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Irish literature after Yeats and Joyce, from the 1920s onwards, includes texts that have been the subject of much contention. For a start, how should Irish literature be defined: as works which have been written in Irish or as works written in English by the Irish? It is a period in which ideas of Ireland—of people, community, and nation—have been both created and reflected, and in which conceptions of a distinct Irish identity have been articulated, defended, and challenged; a period which has its origins in a time of intense political turmoil. Corcoran focuses his chapters on various themes such as "the Big House," and the rural and the provincial and offers discussions of authors ranging from Kinsella and Beckett to William Trevor, Seamus Heaney, and Mary Lavin, to provide a lucid and far-reaching introduction to modern Irish writing.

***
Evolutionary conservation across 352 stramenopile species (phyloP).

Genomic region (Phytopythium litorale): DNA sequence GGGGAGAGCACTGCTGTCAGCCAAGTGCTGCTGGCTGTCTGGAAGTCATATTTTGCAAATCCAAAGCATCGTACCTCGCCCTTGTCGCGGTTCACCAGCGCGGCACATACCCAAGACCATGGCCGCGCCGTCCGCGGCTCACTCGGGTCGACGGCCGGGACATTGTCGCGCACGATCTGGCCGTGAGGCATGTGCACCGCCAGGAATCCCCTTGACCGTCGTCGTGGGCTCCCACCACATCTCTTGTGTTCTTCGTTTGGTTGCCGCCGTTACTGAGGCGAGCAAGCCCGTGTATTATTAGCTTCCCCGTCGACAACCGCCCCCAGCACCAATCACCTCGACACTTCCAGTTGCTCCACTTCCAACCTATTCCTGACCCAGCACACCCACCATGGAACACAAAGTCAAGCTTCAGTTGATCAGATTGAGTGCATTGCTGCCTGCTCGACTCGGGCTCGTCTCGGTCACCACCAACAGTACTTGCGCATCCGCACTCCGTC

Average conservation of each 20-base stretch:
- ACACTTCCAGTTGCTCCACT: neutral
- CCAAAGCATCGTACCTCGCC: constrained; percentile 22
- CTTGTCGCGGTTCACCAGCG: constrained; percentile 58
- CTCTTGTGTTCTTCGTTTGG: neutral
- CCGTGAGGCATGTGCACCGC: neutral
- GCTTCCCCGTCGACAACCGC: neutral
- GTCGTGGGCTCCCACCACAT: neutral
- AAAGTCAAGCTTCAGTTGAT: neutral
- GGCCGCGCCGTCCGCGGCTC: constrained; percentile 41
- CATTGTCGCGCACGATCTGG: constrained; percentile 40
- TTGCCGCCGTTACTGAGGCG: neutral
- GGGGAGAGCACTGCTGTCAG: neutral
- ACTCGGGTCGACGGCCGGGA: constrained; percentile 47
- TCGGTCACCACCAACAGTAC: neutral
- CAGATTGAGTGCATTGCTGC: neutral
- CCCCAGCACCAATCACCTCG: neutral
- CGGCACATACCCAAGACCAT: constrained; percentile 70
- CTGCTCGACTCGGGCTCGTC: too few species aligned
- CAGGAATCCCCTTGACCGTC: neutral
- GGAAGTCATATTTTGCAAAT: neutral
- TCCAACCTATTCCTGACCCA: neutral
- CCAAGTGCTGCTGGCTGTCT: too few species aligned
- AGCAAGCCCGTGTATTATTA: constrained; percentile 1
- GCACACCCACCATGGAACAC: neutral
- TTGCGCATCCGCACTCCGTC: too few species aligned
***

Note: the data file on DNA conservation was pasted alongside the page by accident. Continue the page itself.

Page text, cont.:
|2||A Slight Inflection: Representations of the Big House||32|
|3||Lyrical Fields and Featherbeds: Representations of the Rural and the Provincial||57|
|4||Views of Dublin||100|
|5||Ulsters of the Mind: The Writing of Northern Ireland||131|